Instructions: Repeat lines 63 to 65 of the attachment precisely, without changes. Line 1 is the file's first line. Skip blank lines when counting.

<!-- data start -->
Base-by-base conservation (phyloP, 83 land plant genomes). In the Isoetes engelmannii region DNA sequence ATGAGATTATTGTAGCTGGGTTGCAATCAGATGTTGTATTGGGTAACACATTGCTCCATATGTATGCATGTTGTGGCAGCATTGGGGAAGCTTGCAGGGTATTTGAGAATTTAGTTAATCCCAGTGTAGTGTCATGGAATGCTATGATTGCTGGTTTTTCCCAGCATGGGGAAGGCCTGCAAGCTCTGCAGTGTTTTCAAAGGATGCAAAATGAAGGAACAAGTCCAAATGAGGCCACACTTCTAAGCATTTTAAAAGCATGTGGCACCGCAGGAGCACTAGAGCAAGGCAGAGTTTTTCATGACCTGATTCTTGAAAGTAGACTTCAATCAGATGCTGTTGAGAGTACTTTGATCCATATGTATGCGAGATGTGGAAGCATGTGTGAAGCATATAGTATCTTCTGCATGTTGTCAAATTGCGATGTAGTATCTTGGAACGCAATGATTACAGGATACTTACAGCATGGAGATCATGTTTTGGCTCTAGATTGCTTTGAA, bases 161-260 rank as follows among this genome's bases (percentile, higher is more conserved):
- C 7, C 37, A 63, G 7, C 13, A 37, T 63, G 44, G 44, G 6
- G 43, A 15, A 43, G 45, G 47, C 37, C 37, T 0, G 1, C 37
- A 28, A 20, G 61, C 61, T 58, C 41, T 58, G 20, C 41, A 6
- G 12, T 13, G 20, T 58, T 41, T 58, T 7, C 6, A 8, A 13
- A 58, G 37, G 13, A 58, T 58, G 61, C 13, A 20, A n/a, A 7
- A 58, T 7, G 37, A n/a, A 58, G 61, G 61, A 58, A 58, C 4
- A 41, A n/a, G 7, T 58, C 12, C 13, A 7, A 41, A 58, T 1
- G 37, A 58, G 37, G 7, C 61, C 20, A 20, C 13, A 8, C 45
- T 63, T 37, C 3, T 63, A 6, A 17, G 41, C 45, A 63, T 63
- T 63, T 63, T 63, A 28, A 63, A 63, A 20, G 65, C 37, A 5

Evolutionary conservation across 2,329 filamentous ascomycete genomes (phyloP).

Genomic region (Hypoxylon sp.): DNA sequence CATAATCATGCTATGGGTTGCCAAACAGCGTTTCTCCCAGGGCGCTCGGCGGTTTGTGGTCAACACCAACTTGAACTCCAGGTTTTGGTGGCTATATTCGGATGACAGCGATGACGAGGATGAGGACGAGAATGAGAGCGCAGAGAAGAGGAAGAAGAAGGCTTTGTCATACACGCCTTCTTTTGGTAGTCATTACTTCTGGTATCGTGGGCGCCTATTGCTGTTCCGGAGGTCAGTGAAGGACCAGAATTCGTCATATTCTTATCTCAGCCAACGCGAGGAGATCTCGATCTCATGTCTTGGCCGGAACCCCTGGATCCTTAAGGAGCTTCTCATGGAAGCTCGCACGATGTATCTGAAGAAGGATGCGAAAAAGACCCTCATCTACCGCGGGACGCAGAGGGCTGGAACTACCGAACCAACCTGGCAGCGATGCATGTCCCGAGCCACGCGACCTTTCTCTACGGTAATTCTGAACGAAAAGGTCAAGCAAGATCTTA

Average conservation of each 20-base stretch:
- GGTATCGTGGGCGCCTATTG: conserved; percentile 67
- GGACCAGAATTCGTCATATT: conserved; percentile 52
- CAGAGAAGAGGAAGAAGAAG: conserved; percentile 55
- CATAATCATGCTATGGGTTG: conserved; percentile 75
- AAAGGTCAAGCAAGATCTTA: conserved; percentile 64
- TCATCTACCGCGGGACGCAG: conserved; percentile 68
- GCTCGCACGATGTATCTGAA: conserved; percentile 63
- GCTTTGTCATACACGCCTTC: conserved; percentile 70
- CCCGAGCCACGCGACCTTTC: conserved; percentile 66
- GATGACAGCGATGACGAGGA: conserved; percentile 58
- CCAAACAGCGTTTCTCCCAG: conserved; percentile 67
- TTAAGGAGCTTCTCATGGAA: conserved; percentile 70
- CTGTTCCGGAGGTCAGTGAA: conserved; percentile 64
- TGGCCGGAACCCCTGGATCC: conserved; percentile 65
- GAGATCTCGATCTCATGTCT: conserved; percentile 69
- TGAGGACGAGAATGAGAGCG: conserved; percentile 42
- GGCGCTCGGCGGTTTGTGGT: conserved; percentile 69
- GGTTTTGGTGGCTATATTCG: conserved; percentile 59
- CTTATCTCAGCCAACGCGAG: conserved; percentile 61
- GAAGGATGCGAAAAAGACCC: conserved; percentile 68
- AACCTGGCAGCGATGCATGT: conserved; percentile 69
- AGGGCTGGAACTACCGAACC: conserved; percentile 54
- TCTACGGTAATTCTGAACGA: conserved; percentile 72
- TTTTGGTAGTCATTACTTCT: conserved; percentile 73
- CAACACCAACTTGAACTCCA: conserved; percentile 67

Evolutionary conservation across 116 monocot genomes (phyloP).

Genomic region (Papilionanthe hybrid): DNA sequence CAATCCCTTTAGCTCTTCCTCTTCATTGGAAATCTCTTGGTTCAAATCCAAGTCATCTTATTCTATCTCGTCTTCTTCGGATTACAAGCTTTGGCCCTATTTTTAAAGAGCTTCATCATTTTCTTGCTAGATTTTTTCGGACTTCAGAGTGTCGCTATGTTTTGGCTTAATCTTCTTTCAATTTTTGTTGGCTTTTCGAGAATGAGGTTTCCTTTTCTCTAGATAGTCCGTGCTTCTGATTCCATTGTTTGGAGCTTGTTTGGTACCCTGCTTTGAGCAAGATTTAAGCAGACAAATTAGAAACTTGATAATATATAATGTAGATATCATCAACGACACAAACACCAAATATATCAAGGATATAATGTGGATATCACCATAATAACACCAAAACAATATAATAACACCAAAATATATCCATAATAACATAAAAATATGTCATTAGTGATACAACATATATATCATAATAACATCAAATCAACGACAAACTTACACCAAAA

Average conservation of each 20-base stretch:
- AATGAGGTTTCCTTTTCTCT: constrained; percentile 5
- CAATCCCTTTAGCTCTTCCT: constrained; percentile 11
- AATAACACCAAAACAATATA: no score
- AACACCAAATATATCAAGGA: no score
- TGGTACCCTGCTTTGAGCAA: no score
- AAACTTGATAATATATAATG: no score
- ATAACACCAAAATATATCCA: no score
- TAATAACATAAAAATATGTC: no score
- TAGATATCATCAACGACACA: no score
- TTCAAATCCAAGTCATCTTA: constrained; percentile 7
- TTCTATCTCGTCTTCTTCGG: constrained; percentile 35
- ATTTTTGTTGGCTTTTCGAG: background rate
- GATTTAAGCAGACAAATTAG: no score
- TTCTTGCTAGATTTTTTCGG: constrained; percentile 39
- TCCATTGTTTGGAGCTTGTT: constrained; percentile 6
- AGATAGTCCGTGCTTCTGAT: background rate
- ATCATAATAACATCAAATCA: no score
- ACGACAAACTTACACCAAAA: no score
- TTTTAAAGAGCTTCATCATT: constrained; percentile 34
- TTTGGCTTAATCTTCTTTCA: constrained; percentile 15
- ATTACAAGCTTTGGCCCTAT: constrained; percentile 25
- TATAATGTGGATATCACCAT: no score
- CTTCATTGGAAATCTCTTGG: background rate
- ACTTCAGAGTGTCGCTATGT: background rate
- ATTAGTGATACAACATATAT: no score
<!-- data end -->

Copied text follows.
- ATTACAAGCTTTGGCCCTAT: constrained; percentile 25
- TATAATGTGGATATCACCAT: no score
- CTTCATTGGAAATCTCTTGG: background rate